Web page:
Land Use, Land-Use Change and Forestry

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6.4.1. Methodological Issues

Several characteristics of projects have implications for reporting. Many of these characteristics are unique to projects but are omitted from the Guidelines. Chapter 5 describes these characteristics in more detail, but we briefly discuss the reporting implications here:

Comprehensive carbon accounting. For comprehensive accounting, an extension beyond the Workbook methods may be required if additional carbon pools are to be credited.

Baselines. The Guidelines can be used to report carbon stock changes in a given year, not for estimating baselines. In the Guidelines, the change in stock is simply derived from estimates of stock at two points in time; this approach may not be sufficient, however, to capture the features discussed in Chapter 5. For example, if the GHG benefits of a project are to be estimated relative to a baseline, further development of the Guidelines would be required. To develop such methods, the Parties would have to decide whether to apply a baseline and, if so, how this baseline would be calculated. The use of baselines in the Guidelines-such as business-as-usual-would deviate from the basic principles of the Guidelines, but it would be technically feasible.

Leakage (off-site impacts). The Guidelines do not currently address issues related to off-site impacts or leakage of GHG benefits. Leakage in LULUCF projects can occur as a result of inappropriately defining project boundaries for estimation; inappropriately defining the lifetime of monitoring activities for the project; forestry and non-forestry sector policies implemented by national/international governments, industry associations, or other entities; market effects; and activity shifting. Such off-site impacts (leakage) may be more difficult to quantify than on-site impacts. Because estimating changes in carbon stock can sometimes be difficult, the level of precision and confidence levels associated with such impacts may also need to be reported. The Guidelines may need to incorporate off-site changes to facilitate estimates of net changes in carbon stocks. Addressing leakage is one of the most challenging issues of significance to project-based activities. Section 5.3.3 discusses several approaches (e.g., benchmarks, risk co-efficients, etc.) to account for and monitor leakage. Each of the approaches implies a differing level of complexity for accounting and reporting.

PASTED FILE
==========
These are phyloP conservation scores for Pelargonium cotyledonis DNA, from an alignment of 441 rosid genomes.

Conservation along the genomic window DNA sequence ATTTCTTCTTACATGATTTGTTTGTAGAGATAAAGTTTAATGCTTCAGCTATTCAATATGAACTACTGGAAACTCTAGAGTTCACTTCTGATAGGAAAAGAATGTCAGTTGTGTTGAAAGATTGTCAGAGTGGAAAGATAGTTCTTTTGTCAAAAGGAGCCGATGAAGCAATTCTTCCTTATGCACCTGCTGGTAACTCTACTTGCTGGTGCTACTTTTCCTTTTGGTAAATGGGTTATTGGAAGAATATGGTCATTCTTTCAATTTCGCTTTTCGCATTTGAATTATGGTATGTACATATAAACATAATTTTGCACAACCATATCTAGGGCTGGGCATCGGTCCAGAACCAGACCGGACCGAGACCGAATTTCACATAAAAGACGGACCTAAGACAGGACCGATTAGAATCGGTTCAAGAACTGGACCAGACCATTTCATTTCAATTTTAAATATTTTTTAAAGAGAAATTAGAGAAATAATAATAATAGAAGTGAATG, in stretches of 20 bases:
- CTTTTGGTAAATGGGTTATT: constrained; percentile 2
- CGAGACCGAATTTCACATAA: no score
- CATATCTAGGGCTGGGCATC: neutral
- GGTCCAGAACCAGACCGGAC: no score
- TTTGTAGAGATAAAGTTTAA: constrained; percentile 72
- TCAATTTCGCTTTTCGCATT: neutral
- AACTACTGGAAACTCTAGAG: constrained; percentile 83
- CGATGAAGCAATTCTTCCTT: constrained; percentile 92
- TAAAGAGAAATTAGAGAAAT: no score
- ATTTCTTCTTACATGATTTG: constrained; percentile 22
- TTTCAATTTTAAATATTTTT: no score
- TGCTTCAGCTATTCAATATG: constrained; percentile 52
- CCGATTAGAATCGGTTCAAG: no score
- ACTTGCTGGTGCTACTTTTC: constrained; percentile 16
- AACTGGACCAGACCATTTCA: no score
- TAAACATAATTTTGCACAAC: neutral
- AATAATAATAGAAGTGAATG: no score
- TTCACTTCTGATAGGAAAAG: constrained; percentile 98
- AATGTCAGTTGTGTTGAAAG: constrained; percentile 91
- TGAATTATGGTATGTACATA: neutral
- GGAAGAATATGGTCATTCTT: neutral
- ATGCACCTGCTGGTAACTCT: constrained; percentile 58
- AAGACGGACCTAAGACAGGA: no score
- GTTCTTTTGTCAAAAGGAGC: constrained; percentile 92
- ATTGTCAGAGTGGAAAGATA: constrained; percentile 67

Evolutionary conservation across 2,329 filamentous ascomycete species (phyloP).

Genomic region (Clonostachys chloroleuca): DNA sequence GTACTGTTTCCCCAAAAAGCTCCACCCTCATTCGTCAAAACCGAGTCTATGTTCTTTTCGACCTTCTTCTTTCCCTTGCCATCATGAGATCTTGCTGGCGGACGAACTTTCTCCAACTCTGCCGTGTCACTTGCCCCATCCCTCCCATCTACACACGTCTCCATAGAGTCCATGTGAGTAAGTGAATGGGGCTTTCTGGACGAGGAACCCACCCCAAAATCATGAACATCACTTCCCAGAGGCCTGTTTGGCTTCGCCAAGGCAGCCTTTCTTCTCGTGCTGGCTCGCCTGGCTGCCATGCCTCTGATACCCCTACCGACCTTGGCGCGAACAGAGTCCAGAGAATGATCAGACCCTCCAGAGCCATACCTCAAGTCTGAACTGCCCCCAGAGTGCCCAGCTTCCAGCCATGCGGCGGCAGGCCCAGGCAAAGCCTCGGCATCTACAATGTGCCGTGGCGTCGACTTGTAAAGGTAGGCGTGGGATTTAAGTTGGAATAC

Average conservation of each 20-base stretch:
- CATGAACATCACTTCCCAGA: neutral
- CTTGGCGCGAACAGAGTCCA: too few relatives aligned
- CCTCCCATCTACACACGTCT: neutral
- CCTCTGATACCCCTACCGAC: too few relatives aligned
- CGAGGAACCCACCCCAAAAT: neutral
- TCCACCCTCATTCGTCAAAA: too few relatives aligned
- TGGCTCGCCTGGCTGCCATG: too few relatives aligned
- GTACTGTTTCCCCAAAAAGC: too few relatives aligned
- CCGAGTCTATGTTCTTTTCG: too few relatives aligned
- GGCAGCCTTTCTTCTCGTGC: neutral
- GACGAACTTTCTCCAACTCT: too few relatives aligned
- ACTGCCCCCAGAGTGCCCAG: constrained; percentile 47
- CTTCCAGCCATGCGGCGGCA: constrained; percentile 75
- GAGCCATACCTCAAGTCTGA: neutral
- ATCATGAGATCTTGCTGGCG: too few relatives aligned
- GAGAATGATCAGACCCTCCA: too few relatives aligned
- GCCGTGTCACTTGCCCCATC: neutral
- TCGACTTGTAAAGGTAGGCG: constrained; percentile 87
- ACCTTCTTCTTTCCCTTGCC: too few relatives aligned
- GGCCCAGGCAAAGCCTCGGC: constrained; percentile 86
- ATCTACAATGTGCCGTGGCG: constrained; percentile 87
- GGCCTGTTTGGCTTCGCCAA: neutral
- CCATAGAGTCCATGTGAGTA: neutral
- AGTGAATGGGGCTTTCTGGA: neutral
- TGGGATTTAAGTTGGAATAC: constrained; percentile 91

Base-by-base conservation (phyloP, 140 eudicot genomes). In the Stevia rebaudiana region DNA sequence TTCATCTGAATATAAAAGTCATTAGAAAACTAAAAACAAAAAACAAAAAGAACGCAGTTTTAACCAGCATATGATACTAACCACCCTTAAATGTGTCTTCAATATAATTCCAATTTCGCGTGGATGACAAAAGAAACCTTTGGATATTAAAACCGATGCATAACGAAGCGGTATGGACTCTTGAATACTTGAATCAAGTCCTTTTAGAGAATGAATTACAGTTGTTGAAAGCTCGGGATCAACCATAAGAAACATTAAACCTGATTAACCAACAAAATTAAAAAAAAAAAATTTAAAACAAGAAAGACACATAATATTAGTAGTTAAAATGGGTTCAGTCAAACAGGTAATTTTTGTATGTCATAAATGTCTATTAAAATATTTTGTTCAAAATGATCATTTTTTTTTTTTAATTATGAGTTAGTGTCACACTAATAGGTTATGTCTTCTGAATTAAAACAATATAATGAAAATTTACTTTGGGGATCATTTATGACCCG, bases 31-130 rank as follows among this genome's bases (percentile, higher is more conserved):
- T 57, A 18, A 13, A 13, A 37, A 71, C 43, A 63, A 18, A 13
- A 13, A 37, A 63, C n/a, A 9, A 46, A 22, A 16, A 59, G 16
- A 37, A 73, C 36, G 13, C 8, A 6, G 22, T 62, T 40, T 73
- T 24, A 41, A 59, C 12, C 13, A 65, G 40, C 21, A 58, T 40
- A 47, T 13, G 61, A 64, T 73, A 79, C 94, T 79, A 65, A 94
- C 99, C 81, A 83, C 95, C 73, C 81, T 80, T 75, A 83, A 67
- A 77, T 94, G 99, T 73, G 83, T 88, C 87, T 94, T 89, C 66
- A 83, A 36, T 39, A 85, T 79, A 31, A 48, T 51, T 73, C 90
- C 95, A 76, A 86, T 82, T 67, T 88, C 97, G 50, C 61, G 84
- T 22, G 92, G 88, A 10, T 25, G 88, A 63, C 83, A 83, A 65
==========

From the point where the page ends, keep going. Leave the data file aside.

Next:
Permanence. The permanence of carbon sequestration is potentially important for reporting projects. Chapter 2 discusses options for developing a time equivalence factor for reporting permanence. If one of these options were adopted by Parties, there would be implications for reporting: the timeline of a project-how the endpoint of a project is defined (indefinite, 100 years, 50 years, or variable-left up to each Party); accounting for time and the use of discounting; the appropriate carbon accounting methods (carbon stock method, average stock method, and ton-C year); and liability and allocation of responsibilities for ensuring compliance. Many of the foregoing options extend beyond the approach in the Guidelines.

Sustainable development. The CDM may introduce a new set of project-level issues-namely, assessment of net environmental and socioeconomic impacts (Chapter 5). Such issues are not addressed in the current Guidelines. One option is for Parties to take a decision on developing new guidelines for these issues. The absence of such guidelines may result in inconsistent responses to the Protocol and cause projects to be favored in areas with less stringent regulations. Guidelines could be developed to ensure consistency for assessing and reporting for net environmental and socioeconomic impacts; developing a common set of criteria may be difficult, however.

Uncertainties. The ranges of uncertainty of GHG emissions and removals of projects and national inventories are likely to differ. Because the national inventory and projects may be combined in a common reporting framework, however, these differences in uncertainty should be addressed. There is concern that changes in carbon stock at the project level may not be detectable at the national level because the former are too small and fall within the error bounds of a national inventory, or they occur in geographic areas that are not recorded in a national GHG inventory. In the first case, project reporting should be kept in perspective because it may be unnecessary to identify impacts in detail when national and global measurements are much less precise. A concern arises only if the absolute uncertainty around GHG estimates of projects is greater than that of the national inventory. To assess the importance of this issue, reporting of uncertainties of GHG estimates is crucial.

Double-counting/crediting. There are key questions about double-counting/crediting the impacts of projects, as with other sectors. Double-counting/crediting can be separated into three distinct types and can occur between:

The Guidelines were not designed for reporting of these features or for features such as project locations and boundaries, additionality, and biodiversity. The Guidelines do provide a basis, however, for reporting changes in carbon stocks for projects in a single year. To avoid double-counting, projects and national inventories should be reported a consistent way in space and time. Ideally, national reporting for the Protocol and the UNFCCC could be integrated.

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